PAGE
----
Working in the fire is my release from the stress of the world. Sounds macabre, but it's real. It's real, the dark side: addiction, alcoholism, failed relationships, and how the drive and passion can consume you to the point where you only feel safe around the felons, addicts, and heathens of the world. They don't judge you; they understand, respect you and appreciate you because you kick ass with them, day in and day out. Other people won't ever understand why we surround ourselves with these people, because they will never have the privilege of knocking elbows, sweating, bleeding, and celebrating the end of a $50,000 shift! Why a privilege? Because it doesn't matter if your Black, White, Latino, or Vietnamese. All that matters is that you can get it done and if you can dance with you in the fire. It's the one place you can learn cuss words in three languages and shoot the shit with a guy fresh out of prison and NOBODY is judged for it. Our world is the melting pot of miscreants, heathens and scallywags and anyone is welcome, if you have thick skin and calloused hands. Does everyone have the best morals and values? No! Do you want your kids to witness what goes on at work? No! Are you automatically guilty by association? Hell no, but we love it. Yet, sadly, no one understands but us."
I read it and a second time. And then again. There was so much to it. Not just the macabre, brashness of it all, but in a lot of ways, it was pretty accurate. It's unfortunate but almost an understanding that amongst a group of cooks, there will be a few with a criminal past and there are most likely a handful of lingering drug problems that still exist among the group.
I sat in my office reading this, trying to understand what I could do to help. It is hard. It's challenging, stressful and every single night there is a point somewhere in the middle of the shift, when you want to walk off the line, because of the tax taken on your body – if it weren't for the brothers and sisters with whom we go into battle every night, it'd be a lot easier to make that walk.
He needed help and thankfully, sought it. He entered rehab and I didn't hear from him, until his stint was over, a few months later. I had reached out to him in the time that had elapsed, hoping I could, perhaps, do something. When he responded to my message and explained where he'd been, a sense of relief took hold of me – it was one less casualty than I had anticipated based on our previous correspondence.
We chatted, he referenced the original email from that night months ago, and of the horrifyingly dark place that he found himself in that night, but felt like rehab gave him a new lease on life. He had mended the relationship with his girlfriend, was given time with his children and was doing good work.
I decided to write an article about how he had turned his life around and how the tragic ending that we've grown so familiar with in this industry doesn't have to exist so prevalently. We discussed what he had learned in the process and the article went viral – instantaneously. It was a message and a story that too many of us have experienced firsthand, or through the stories of those we care about. As he saw the positive response to his story, he responded and I could sense a smile on his face through the words he sent me: “It's nice to see the response it's getting. It's nice to feel like my life is actually doing some good in the world for a change, thank you, Chris.”
"Success in the restaurant industry is out there – you just have to be willing to fight for it" - Chris Hill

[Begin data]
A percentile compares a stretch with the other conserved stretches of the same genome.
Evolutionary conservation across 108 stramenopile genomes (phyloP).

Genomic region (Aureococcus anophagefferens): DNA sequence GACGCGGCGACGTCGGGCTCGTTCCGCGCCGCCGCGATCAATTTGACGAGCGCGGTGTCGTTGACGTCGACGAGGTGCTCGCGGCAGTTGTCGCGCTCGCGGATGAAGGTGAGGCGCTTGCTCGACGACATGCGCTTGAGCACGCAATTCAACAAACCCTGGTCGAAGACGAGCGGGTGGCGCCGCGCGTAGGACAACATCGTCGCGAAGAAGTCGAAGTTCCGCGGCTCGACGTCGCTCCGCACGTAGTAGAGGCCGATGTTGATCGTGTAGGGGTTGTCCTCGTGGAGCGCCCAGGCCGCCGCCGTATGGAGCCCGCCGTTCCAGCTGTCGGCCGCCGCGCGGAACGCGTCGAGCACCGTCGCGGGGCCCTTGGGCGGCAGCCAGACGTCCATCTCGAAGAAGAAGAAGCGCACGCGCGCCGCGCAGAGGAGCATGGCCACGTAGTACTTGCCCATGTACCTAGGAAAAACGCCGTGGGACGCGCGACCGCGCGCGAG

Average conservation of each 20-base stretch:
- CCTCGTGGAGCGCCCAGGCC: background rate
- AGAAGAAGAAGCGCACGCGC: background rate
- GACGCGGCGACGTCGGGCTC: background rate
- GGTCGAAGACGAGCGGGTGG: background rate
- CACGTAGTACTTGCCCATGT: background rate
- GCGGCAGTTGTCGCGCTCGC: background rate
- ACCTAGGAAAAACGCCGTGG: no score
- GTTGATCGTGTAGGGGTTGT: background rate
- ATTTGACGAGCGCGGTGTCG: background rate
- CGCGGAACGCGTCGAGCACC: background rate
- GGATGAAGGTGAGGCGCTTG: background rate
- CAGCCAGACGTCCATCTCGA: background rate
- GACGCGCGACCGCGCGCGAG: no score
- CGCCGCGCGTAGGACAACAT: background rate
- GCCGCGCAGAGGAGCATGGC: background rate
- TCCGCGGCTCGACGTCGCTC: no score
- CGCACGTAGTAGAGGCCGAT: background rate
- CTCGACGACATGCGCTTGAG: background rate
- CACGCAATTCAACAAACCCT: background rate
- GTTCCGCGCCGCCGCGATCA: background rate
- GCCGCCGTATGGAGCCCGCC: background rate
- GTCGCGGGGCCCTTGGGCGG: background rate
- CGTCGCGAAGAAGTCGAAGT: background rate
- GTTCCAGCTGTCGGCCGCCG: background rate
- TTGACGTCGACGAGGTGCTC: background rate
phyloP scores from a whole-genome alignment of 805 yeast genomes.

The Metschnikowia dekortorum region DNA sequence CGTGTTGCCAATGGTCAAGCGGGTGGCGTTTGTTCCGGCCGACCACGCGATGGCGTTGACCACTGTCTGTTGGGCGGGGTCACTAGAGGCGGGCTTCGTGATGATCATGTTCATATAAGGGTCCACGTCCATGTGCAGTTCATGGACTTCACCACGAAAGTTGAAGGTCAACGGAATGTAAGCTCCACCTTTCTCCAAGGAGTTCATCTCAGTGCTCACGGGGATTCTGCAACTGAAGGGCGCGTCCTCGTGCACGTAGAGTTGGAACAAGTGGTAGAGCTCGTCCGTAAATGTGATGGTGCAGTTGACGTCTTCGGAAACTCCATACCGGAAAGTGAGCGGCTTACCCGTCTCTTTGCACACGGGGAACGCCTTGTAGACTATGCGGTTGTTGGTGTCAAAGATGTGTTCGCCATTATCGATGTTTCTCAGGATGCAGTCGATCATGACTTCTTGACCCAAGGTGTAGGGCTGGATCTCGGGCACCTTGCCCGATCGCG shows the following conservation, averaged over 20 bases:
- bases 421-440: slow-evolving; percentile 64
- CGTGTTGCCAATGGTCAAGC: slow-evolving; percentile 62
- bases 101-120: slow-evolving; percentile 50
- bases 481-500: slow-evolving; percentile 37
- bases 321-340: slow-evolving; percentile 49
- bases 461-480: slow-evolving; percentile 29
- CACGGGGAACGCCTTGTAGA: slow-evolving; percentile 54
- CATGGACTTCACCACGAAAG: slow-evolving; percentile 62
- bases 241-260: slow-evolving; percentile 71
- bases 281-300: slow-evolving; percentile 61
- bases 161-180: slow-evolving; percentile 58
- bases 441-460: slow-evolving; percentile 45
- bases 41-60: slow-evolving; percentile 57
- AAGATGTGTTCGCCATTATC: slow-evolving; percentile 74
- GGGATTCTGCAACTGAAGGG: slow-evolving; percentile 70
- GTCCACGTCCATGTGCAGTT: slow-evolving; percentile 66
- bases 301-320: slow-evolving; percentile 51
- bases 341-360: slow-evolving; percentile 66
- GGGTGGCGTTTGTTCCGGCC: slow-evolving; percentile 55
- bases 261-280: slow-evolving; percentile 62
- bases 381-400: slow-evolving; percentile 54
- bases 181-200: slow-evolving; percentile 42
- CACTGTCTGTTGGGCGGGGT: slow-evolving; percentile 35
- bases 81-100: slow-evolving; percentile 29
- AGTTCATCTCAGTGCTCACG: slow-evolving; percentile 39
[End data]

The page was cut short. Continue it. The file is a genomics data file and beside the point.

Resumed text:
When he showed up that first day after reading the article and seeing the widespread impact of his story, he boasted into work how much it had meant to him that I used his story in such a powerful way. Life went on per usual over the next few weeks and while I hadn't forgotten about or dismissed the gratifyingly peculiar relationship we had developed, life went on, as it always does, for both of us.
The following week, the cook working the station next to him, the man who had slugged out five hot summers in this beach town with him sent me an email. He relapsed. He got into an argument with a co-worker. He hung himself. It took hours to process such news. I was mad, confused, disappointed. I told my girlfriend and she just hugged me. I was bummed. This happens all the time. When I was waiting tables, during the early days of my life in restaurants and before I understood the dynamics of the kitchen, I walked into pre-shift one morning, hungover with a stained button down from service the night before, an apron with unending wrinkles, and was blasted by the news that a sweet girl that everyone in the building liked, had leaped to her death the night before. It was an investigation and details were fuzzy, but one thing that wasn't fuzzy was the fact that she was dead, had been using a variety of drugs, and had chosen to take her own life.
Half a decade later, on a beautiful spring day during my early days of managing restaurants, I learned that my barback the night before had left work and had been smoking weed, sneaking drinks on the clock, or maybe both. He wrapped his truck around a telephone pole. He was twenty two years old. These types of stories can start to make you cold and hard and cynical, however, for me, after processing the most recent news of the cook's relapse, I knew I had to do something. So, I started writing this book.
I began asking questions like, “what does success look like?”, and “how do you get there?” I certainly didn't have all of the answers, but perhaps I was further along the road to it than some of my cohorts. I decided that the answer and a compelling one would be understanding those chefs and industry professionals that have made it – who have created success in their careers, but more importantly, in their lives as a whole.
I wanted it just as much for other people, as I did for myself. I hadn't made it, at least the way I had envisioned and it made me mad to think about. I felt like I'd done everything right, but if I had, what was missing? What was I doing wrong? I was essentially broke and the restaurant world, while having given me a great deal of joy and gratification, had in other ways failed me and many of the people around me.
We all want to be able to do the work that lights us up, inspires us and is in sync with our passions, but it doesn't mean much if we jump into that work, and realize it's not sustainable – physically, psychologically, financially and relationally.
There are a lot of things standing in the way of chefs and kitchen workers creating a successful career for themselves, but there are just as many beautiful reasons to fight through those challenges, in order to find fulfillment through a life in the kitchen, and that's what the stories in this book are all about. A beacon to the lighthouse of our careers that can help guide the way and show each of us that success in this or any industry is out there – you just have to show up and be willing to fight for it, every single day.